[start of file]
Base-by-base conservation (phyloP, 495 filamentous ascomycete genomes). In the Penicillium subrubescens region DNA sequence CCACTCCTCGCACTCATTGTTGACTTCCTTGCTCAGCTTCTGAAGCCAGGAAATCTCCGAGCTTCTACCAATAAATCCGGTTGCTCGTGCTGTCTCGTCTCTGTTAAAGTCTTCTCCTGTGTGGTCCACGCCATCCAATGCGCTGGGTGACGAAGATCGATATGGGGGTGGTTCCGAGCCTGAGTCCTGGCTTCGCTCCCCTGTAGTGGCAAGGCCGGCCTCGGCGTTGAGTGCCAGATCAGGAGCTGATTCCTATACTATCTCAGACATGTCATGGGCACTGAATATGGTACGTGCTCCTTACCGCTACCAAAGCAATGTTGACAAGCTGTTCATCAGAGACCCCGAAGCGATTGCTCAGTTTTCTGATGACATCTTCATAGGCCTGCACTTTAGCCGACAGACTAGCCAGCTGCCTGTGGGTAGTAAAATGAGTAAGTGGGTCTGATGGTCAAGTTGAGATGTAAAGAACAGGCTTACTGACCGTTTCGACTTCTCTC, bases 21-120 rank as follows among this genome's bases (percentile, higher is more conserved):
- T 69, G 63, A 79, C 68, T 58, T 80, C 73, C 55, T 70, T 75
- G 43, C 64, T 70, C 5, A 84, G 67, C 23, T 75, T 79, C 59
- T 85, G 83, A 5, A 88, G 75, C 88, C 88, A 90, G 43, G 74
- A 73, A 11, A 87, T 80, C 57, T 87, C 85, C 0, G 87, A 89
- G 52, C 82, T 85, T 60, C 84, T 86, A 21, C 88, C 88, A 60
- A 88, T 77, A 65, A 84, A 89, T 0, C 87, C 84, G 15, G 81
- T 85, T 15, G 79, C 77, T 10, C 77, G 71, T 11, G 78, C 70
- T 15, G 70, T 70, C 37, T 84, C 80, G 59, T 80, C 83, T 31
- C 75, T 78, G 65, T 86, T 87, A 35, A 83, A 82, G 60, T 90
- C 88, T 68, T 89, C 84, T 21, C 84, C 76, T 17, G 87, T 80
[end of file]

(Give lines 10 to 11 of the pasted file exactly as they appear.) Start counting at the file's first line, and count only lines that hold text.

- C 75, T 78, G 65, T 86, T 87, A 35, A 83, A 82, G 60, T 90
- C 88, T 68, T 89, C 84, T 21, C 84, C 76, T 17, G 87, T 80